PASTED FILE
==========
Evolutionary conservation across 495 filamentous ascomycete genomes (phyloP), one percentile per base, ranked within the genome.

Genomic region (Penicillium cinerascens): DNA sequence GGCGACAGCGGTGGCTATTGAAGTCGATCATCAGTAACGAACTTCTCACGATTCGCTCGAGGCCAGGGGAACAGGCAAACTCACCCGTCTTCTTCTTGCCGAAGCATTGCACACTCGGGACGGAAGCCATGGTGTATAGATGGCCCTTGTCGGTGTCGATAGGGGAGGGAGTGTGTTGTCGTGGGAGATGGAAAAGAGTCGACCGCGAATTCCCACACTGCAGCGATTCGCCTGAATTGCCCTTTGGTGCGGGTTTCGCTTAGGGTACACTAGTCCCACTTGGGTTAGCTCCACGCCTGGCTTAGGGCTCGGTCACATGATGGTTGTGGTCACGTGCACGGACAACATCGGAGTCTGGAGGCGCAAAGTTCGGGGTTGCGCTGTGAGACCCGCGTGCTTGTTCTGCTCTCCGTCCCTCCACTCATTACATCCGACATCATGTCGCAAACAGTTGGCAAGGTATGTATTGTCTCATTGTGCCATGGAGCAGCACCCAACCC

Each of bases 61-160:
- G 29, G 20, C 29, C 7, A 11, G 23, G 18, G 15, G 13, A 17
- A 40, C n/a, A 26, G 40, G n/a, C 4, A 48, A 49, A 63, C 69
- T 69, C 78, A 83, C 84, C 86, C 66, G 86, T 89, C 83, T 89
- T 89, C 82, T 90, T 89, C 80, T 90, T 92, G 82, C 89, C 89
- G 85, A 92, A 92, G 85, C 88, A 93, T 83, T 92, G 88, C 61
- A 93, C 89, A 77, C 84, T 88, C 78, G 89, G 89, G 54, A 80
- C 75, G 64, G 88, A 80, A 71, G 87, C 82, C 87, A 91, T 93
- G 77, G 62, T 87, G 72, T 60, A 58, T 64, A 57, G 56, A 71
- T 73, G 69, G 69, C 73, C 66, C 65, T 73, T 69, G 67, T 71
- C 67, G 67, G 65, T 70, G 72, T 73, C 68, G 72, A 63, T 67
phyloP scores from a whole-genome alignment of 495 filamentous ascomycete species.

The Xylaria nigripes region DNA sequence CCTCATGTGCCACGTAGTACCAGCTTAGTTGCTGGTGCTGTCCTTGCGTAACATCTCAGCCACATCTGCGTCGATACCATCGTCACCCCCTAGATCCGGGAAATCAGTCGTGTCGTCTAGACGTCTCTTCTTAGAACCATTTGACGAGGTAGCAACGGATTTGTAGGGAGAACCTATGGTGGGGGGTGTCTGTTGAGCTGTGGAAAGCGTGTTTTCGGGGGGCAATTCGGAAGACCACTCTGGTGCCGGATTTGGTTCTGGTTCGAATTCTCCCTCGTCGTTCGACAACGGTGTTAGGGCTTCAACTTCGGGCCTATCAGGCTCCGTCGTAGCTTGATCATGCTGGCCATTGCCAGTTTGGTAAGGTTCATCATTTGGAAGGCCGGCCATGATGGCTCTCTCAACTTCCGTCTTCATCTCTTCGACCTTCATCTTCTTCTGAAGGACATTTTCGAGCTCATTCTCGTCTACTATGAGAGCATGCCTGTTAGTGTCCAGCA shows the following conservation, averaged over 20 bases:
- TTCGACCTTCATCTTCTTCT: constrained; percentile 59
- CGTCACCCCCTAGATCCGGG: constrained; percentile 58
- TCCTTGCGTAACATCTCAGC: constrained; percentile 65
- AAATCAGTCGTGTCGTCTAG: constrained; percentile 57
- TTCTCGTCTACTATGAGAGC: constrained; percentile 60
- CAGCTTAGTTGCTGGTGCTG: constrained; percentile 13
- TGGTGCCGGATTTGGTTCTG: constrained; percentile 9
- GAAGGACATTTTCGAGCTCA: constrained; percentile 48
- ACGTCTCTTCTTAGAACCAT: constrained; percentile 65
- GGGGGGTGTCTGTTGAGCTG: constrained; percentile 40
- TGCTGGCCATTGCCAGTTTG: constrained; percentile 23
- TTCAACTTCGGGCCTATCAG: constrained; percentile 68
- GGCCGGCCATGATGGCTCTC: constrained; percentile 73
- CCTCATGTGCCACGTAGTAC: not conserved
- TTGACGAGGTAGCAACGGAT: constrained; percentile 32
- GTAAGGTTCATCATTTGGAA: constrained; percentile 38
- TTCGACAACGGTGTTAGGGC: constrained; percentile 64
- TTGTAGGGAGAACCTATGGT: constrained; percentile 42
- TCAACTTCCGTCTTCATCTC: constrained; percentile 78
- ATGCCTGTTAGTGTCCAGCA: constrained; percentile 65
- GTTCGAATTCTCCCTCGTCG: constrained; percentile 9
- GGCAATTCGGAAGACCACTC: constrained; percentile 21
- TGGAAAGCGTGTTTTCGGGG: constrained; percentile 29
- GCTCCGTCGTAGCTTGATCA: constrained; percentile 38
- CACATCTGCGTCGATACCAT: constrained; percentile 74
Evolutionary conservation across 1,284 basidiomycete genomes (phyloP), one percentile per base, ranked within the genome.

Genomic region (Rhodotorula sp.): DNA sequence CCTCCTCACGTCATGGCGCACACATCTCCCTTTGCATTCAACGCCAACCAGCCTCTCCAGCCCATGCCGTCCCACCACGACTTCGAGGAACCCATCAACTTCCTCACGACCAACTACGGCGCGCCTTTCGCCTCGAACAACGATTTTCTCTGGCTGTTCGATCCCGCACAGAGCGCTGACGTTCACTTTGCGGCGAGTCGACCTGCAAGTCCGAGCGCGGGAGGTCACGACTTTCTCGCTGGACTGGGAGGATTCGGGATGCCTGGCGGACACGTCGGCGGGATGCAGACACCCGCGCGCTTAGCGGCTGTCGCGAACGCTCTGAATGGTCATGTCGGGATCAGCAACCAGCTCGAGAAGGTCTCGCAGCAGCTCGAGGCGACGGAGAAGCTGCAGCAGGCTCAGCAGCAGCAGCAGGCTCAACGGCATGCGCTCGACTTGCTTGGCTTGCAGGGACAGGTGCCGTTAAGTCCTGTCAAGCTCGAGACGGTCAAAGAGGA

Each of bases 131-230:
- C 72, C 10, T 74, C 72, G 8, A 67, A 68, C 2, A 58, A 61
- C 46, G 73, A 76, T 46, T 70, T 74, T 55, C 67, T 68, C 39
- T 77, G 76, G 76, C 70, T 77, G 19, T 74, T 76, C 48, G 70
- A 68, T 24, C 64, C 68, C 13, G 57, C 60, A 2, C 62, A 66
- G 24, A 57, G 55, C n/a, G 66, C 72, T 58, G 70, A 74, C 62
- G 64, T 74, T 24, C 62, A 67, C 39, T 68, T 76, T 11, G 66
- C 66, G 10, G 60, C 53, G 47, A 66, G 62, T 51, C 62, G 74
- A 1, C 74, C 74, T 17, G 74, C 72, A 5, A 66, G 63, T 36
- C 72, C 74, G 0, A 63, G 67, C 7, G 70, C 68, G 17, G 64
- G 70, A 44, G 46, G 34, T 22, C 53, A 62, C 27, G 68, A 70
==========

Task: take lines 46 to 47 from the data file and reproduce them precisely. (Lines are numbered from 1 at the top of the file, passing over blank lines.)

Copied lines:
- T 77, G 76, G 76, C 70, T 77, G 19, T 74, T 76, C 48, G 70
- A 68, T 24, C 64, C 68, C 13, G 57, C 60, A 2, C 62, A 66